Re: How about
This is a ****ing outrage that such a large amount of money will be essentially pissed into the wind because the uk gov were not rid of XP in time. In a time when we are supposed to be saving money, giving what will probably work out to be measurable in billions (by the time all the other periphery bollox has been added in). I wouldn't mind, but I'd put money on MS not paying tax on the profits from that lot!
I'm not blaming microsoft here (though to be fair they've got their clients by the short and curlies) but our incompetent overlords. And they claim they aren't paid enough.
Now, getting these chaps of XP is going to be nothing short of expensive (ignoring the XP support costs). Because, Microsoft of course are going to recommend Windows 8. Which means new hardware. Which means more cost. Then of course, none of the jeffin software will probably work on it, not to mention the ridiculous re-training to be able to use office 2013 and windows 8. To people who's full time job doesn't revolve around technology.
The only acceptable answer to sorting out this mess is
All software products that don't have to be physically connected to a PC should only be browser accessible. If you can't use it through a browser it shouldn't be allowed. This then separates your client products from your server products and maximises future choice
All software should have to work 100% with ANY two browsers (Chrome / Firefox / IE / Safari) on any platform. If it doesn't it will fail the 'refresh test'. This stops vendor lock in to software (I'm looking at you microsoft)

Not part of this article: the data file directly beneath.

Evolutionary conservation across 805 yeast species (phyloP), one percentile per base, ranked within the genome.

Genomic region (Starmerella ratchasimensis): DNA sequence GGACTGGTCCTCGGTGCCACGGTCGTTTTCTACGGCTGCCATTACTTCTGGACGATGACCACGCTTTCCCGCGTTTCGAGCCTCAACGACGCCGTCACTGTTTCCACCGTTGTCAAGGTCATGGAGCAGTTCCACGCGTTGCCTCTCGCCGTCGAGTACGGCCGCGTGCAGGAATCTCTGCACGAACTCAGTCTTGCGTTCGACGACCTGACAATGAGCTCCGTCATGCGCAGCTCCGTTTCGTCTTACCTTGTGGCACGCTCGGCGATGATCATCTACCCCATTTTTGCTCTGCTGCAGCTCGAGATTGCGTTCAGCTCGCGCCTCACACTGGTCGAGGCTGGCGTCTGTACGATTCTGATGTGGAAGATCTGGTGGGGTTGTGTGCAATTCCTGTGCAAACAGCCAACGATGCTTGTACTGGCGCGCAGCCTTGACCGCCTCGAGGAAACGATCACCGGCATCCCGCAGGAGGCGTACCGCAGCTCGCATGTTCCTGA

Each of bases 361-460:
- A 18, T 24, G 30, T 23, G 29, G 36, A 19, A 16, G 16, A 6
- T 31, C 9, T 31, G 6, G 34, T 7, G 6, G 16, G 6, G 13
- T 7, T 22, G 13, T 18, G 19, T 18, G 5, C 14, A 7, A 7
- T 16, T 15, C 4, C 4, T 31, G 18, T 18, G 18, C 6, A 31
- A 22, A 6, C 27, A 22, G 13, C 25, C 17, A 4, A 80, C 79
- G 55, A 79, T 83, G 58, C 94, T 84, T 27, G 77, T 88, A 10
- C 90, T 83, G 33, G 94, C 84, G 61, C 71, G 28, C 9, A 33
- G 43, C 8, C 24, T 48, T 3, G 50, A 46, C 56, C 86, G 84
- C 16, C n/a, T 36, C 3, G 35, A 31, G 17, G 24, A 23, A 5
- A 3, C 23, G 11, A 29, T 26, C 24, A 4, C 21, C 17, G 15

Office applications should be browser based - Office 365 / Google / whatever as long as it meets the browser test.
Desktops should be refreshed based on need - Old XP machines recycled with Linux for kit that is passable (anything HP/Dell etc less than 4 years old should be fine) - remember - we are only going to be running a browser if done correctly!
Windows 7 kit for everything else (minimal re-training)
And last but least - Don't just give Microsoft the cash - they are charging premium money here - If they cock it up and there is any kind of mess / data breach they are responsible for ALL costs multiplied by 3. Loss of patients records should be deemed to be £10k per patient (times 3 - 50% payable directly to each patient concerned) - Risk vs reward. (rather than just reward which looks to be the chosen model)
Christ....maybe we should just go back to paper - at least it never stopped being supported by biros.